Housing Heads Western
Apartment tower rises as gateway to new campus
This summer, which will likely see defining decisions on the future of Harvard’s Allston campus, will also see a major new University apartment complex there.
Still nine months from its projected completion date in July, the building at One Western Ave. rises across the Charles clad in yellow insulation.
Starting next fall, its several hundred units will be added to the University’s graduate student housing lottery.
“We see One Western Ave. as the gateway to the Allston campus of the future,” says Susan K. Keller, director of residential real estate for Harvard Planning and Real Estate (HPRE).
Harvard planners say One Western Ave.—located adjacent to the Harvard Business School (HBS)—will be the entrance to the up-and-coming Allston campus.
And the architect, a professor at the Graduate School of Design, says the structure will set the tone for future development down the main boulevard into the new Harvard.
The design incorporates old-style and modern features, says Rodolfo Machado, professor in practice of architecture and urban design and a partner in Machado and Silvetti Associates.
“The University knows that architecture is an important channel through which it can upgrade its image,” he says. “Harvard has a tradition of having done really good architecture in the past. I would like to believe that our building places itself in that tradition.”
In fact, he says, the main components of One Western Ave. relate to existing Harvard architecture.
A three-story U-shaped courtyard will face the River, resembling the undergraduate Houses along the Charles, which are similarly arranged to offer a river view.
Another three-story strip will run above the open side of the courtyard, almost like an elevated bridge.
That strip will connect with a 15-story tower on one corner of the complex, which will mirror the Mather and Leverett towers.
The courtyard will be clad in red brick, while a light-colored stone will make up the tower and bridge. Where the bridge intersects the tower and the courtyard, the materials will overlap as well.
Housing Harvard’s Hordes
When planning for One Western Ave. got underway in 1997, the University surveyed HBS students to see what kinds of amenities students wanted in the new housing next door.
At the time, the new apartments were expected to attract mostly students from HBS, which Keller says tries to keep at least 85 percent of its graduate students in University housing.
But as discussion of the Allston campus moved along, she adds, the University decided to open it up to other schools.
As with other University apartment buildings, all full-time degree-seeking students, including undergraduates, are eligible for housing, along with faculty members and employees.
Most rooms have their own bathrooms and fully-equipped kitchens, as well as central air conditioning. But students will have to furnish their own rooms.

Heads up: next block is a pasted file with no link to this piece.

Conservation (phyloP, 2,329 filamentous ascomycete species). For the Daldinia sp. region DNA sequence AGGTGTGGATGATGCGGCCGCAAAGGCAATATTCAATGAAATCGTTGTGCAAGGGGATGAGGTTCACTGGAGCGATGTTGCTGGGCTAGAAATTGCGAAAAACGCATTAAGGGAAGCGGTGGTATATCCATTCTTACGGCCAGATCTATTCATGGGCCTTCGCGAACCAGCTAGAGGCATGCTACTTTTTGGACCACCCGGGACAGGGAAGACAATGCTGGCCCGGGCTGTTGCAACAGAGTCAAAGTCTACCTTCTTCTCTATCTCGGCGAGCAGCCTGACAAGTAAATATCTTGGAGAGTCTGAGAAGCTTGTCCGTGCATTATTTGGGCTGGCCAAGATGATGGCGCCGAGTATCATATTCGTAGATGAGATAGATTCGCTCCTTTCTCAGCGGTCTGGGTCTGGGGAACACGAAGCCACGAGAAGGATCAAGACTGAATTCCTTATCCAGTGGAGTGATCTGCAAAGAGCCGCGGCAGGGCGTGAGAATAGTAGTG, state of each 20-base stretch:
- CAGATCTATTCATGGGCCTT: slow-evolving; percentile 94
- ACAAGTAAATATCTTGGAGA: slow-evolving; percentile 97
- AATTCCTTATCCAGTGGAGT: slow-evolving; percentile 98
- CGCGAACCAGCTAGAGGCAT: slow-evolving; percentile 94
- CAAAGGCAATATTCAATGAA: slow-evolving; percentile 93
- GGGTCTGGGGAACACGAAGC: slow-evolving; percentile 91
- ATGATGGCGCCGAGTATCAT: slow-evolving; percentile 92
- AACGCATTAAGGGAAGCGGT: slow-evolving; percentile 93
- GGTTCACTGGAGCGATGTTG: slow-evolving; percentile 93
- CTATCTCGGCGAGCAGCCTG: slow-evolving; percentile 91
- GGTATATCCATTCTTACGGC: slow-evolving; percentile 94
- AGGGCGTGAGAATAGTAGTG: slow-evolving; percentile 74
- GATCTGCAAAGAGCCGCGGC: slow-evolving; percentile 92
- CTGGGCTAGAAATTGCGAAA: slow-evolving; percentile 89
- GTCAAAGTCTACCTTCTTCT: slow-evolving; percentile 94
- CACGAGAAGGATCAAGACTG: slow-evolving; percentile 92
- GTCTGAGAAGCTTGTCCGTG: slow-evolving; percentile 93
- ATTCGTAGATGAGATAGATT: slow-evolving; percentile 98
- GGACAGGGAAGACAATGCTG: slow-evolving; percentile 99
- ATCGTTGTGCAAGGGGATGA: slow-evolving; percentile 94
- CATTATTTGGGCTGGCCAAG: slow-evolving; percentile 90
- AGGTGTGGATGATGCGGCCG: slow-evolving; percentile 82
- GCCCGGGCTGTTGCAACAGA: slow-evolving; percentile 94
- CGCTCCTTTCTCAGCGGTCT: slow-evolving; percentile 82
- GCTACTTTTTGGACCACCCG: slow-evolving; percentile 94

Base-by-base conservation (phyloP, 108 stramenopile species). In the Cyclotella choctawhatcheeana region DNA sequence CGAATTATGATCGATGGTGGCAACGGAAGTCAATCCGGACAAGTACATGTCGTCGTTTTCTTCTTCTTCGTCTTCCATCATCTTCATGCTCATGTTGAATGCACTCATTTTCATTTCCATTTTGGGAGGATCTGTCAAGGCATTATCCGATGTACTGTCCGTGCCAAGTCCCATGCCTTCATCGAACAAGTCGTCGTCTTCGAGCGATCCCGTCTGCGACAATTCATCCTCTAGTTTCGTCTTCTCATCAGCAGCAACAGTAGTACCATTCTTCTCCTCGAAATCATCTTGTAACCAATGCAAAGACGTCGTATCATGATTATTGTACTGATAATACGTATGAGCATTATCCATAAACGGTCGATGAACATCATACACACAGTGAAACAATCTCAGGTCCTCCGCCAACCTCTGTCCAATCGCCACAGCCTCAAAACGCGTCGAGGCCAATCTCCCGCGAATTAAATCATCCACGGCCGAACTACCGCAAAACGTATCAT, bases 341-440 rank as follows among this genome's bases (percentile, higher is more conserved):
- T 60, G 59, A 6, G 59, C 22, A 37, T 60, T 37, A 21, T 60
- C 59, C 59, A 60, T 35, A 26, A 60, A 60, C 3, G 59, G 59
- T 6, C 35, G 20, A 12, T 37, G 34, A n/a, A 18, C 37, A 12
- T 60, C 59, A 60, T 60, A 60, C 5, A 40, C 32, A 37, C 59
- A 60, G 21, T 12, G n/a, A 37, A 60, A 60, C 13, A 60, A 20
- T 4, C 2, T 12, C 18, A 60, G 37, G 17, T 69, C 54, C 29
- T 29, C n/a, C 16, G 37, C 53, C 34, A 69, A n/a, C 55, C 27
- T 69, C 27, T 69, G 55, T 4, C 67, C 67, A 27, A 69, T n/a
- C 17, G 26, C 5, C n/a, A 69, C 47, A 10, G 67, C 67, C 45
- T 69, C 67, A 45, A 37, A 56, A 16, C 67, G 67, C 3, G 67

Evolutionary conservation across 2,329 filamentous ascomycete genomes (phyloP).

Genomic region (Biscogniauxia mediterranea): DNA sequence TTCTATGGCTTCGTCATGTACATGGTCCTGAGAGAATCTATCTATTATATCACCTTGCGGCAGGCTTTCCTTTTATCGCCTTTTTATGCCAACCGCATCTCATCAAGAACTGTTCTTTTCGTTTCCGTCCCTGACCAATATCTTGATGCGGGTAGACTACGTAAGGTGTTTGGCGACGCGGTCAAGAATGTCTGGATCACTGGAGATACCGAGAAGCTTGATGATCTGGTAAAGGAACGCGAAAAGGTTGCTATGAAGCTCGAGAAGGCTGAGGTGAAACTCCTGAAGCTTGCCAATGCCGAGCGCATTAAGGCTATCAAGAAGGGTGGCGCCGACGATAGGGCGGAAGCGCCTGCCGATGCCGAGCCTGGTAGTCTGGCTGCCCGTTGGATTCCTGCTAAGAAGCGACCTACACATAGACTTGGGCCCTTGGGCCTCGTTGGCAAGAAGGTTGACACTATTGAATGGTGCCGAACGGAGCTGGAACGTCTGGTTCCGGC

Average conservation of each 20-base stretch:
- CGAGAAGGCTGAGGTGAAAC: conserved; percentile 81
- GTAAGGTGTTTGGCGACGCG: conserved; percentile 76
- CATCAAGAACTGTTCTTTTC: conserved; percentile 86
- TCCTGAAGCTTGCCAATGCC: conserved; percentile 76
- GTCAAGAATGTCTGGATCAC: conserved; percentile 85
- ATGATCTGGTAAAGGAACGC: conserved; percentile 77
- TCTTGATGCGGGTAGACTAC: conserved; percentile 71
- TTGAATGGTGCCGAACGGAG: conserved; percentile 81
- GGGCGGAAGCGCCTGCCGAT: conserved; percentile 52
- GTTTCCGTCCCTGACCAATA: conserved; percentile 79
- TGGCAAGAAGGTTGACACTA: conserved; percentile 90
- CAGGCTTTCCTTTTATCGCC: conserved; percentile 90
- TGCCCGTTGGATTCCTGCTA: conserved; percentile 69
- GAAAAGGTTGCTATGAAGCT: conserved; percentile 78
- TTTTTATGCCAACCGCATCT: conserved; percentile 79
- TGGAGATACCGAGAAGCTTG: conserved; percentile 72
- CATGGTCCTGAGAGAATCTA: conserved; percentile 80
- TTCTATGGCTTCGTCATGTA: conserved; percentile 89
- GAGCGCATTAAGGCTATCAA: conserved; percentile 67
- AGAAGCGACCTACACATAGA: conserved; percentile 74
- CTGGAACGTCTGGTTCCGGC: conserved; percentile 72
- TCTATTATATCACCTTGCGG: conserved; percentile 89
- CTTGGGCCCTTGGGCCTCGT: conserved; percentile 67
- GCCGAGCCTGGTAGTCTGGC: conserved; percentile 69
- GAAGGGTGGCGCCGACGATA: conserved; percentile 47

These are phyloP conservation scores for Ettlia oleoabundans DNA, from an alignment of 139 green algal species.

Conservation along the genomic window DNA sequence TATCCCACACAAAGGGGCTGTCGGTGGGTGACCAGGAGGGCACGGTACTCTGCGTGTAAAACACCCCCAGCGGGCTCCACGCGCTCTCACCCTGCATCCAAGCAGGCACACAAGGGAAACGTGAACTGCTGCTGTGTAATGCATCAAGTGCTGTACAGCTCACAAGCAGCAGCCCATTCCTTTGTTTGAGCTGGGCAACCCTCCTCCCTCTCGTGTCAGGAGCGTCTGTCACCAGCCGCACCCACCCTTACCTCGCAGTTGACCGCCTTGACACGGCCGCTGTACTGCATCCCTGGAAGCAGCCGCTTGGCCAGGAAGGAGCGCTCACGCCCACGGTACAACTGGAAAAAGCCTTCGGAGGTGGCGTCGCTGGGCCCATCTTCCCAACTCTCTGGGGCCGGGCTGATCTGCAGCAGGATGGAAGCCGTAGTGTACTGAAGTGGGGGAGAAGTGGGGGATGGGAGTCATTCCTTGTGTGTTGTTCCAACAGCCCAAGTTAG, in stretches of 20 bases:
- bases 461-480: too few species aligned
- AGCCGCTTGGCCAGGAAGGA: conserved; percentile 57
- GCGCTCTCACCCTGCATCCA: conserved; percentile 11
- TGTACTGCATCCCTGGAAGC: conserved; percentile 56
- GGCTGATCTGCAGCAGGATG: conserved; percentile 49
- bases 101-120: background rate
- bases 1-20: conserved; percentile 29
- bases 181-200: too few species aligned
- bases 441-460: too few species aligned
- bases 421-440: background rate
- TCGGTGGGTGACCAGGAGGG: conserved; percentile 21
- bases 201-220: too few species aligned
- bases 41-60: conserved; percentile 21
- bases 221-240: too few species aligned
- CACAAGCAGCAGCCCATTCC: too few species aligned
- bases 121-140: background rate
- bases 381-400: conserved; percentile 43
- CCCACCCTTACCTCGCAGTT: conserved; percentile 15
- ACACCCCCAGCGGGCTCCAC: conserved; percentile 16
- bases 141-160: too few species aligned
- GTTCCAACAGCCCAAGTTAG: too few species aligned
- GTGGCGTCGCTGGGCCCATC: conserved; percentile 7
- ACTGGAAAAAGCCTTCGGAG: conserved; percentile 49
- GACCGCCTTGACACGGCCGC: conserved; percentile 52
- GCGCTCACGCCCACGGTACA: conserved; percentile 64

“Programming for One Western Ave. looked into amenities for the units and the building,” says Elizabeth A. Shepard, assistant director of campus planning for HPRE. “Our office is also in constant data-collecting mode.”
She says the plan for One Western Ave. addresses many problems brought up by students. For example, surveys found that students like to live in housing within walking distance from campus.
But at the moment, due to a lack of campus housing, most graduate students are forced to search for dwellings on the private market.
“Everywhere there was a housing crunch,” said Keller. “Until last summer, there was a less than 1 percent vacancy rate in the Boston area. Now rents have decreased a little and a little more is available but there’s always demand from our students.”
Currently about 38 percent of the 11,000 students who attend the University’s Cambridge-based graduate schools are housed by the University. This figure includes the Graduate School of Education, the Kennedy School of Government, the design school, Harvard Divinity School, Harvard Law School and the Graduate School of Arts and Sciences (GSAS).
With projects like One Western Ave., Keller says, Harvard plans to keep up a pledge to provide housing for half of its Cambridge-based students.
The University also hopes to house more of the students who attend the Longwood medical campuses. It now accommodates 20 percent of students from the School of Public Health, Harvard Medical School and Harvard Dental School.
With future housing projects in Allston, Harvard hopes to increase that proportion to 30 percent.
Rebecca J. Spencer, president of the Graduate Student Council at GSAS, says her organization has been actively lobbying the University for housing.
“That was one of our big issues last year,” she says. “We made the point that the housing market was poor, that it makes Harvard not competitive when compared to other schools where student housing is more available.”
For example, she says, 18 percent of GSAS students work in labs in the Longwood medical area. But the only Harvard housing options there is a dorm meant for medical students, who get preferences over GSAS students.
Starting next fall, however, they’ll have another option—One Western Ave.
—Staff writer Svetlana Y. Meyerzon can be reached at email@example.com.